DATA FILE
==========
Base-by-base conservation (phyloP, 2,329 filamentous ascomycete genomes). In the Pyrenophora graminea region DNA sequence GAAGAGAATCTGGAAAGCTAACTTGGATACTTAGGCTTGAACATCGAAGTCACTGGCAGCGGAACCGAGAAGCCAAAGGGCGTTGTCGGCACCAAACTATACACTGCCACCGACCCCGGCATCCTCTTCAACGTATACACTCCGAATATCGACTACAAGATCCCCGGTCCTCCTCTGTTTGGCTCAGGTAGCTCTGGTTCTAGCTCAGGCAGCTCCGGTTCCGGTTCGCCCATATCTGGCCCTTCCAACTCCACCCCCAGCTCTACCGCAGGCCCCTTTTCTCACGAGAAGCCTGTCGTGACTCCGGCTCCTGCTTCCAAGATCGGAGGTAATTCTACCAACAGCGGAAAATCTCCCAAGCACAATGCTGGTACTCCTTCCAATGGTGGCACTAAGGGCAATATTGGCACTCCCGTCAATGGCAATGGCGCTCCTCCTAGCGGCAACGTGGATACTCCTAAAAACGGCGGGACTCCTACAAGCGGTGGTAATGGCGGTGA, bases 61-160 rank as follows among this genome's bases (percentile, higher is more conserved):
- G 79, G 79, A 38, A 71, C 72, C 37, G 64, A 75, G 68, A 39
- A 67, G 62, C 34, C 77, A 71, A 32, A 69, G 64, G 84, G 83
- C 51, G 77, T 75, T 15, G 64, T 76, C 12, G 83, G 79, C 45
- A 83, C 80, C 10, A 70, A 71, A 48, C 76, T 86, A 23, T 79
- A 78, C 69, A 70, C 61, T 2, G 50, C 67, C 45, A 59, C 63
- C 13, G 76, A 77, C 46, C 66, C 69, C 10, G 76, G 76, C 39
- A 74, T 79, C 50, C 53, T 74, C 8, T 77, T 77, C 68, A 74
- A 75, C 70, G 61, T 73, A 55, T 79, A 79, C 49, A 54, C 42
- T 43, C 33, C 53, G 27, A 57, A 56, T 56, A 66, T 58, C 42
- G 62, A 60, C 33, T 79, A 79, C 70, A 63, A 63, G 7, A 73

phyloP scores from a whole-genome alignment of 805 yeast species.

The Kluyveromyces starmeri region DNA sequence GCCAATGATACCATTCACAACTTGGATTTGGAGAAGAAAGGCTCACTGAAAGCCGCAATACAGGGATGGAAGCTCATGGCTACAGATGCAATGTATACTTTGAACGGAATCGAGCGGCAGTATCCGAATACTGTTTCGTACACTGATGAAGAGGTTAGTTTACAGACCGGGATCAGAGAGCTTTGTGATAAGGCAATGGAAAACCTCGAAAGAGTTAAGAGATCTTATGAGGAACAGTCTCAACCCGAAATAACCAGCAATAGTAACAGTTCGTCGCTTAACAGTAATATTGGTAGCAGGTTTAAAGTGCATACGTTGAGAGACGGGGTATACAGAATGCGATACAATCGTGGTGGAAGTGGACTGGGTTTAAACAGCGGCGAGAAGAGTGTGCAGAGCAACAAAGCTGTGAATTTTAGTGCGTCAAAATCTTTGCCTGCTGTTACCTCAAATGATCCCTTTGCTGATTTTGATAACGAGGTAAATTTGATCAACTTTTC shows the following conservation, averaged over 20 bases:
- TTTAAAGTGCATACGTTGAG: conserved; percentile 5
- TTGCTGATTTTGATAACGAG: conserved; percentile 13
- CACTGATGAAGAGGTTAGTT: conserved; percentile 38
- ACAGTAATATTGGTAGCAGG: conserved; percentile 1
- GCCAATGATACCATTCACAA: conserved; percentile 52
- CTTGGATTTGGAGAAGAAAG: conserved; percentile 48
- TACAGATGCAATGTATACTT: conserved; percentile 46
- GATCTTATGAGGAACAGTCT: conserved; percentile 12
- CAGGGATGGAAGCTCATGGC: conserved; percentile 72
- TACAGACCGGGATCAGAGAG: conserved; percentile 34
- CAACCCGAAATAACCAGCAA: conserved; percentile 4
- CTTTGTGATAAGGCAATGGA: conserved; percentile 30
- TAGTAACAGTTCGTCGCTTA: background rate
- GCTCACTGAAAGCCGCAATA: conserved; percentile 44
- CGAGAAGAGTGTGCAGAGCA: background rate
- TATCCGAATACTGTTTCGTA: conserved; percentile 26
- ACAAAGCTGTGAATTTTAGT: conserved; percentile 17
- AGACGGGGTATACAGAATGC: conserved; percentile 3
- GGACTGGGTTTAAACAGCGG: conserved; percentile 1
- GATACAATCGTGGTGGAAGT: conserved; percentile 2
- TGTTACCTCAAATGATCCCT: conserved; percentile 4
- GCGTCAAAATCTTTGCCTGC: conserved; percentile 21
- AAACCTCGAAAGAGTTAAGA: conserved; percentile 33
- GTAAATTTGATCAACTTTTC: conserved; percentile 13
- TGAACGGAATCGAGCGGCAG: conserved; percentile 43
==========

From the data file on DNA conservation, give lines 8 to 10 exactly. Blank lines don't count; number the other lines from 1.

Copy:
- A 74, T 79, C 50, C 53, T 74, C 8, T 77, T 77, C 68, A 74
- A 75, C 70, G 61, T 73, A 55, T 79, A 79, C 49, A 54, C 42
- T 43, C 33, C 53, G 27, A 57, A 56, T 56, A 66, T 58, C 42